Days Go By, 2022

Kancan Denim, Acrylic, Pastel, Repurposed Paper


"I’m trying to bring awareness in an abstract way by connecting and showing relations of us and the natural world. The way I’m doing that is through the use of found materials and those found materials is supposed to represent humanity and the human aspect in my work."

-Dyanna Dimick

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Dyanna Dimick, born and raised near the seas of California grew up in a creative household which influenced her journey of developing her artistic abilities. Using her costal roots, her art pieces often show deep meanings in the waves, lines, and shapes using recycled materials and disposable goods. With having a close relationship of sustainability, Dyanna can be seen finding salvaged materials on the coast and recycling it in her art pieces. Using unique artistry of salvaged materials, she helps the viewer connect to nature and humanity through her work. 



The meaning of denim to Dyanna goes back to the historic value when denim was originally created for the working class. Growing up with denim, it was an essential reminder of the '60s and '70s. Its style of hippie rebellion and anti war became a message that she held onto. Now that she's older it continues to serve as a representation of gender equality and the working class. To Dyanna, denim is an everyday essential society uses whether it's to wear or as a representation of a cause.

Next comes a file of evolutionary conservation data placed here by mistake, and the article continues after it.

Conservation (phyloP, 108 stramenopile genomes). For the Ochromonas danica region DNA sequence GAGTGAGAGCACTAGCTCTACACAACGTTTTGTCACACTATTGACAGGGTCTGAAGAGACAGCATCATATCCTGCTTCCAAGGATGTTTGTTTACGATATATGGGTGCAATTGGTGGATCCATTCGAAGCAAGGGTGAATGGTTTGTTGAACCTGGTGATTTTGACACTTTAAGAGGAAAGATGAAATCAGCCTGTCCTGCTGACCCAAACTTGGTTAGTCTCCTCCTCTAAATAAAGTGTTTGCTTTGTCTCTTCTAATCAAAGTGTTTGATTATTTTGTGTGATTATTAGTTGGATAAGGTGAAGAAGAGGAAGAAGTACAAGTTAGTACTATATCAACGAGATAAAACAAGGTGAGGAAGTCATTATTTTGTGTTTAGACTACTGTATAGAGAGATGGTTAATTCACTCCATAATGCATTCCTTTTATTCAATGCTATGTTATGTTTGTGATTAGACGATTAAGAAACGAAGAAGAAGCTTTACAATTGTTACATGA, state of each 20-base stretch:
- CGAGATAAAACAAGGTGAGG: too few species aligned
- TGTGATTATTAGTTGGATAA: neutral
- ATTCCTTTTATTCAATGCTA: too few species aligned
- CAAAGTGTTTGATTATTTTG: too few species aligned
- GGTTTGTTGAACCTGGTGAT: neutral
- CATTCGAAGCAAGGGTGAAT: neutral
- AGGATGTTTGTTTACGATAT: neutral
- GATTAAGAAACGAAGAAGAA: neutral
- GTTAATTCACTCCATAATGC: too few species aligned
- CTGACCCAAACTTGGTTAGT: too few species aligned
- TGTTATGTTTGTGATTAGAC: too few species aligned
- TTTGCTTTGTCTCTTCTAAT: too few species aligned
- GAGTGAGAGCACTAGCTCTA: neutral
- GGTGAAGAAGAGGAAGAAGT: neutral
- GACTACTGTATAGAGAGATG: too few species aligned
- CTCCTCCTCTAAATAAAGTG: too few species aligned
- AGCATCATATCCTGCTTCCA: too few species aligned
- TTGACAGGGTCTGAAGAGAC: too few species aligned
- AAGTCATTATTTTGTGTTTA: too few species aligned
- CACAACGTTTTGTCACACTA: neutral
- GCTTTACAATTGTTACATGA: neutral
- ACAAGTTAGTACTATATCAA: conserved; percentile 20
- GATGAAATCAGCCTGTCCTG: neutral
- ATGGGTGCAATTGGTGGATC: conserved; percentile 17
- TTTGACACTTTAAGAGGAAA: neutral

"I love that aspect that it’s so durable and wearable and now it can be high fashion and looks high-end, so I really like that versatility." 
-Dyanna Dimick



For Dyanna, the key message of "Days Go By" was sustainability. With most humans seeing disposable goods as "trash" she urges her audience to see the bigger picture of how the materials can be used to have a second life. Besides the use of our Kancan denim, she incorporated the use of graphite, acrylic, colored pencils, paper from envelopes, and pastel. Dyanna constructed layers of fabric and material, almost as if it were scrolling by, hence the name. Also, bringing attention to the water use towards denim, she wanted to show the extensive amounts of water involved in the denim making process. In a sense, the waves and the feeling of the ocean focuses on how denim is created by the earth.  

"I was trying to focus on how is denim made, the earth, and tried to have fun with and make it more bright with the shapes, kind of dancing around in it. I just tried to focus on water."

-Dyanna Dimick


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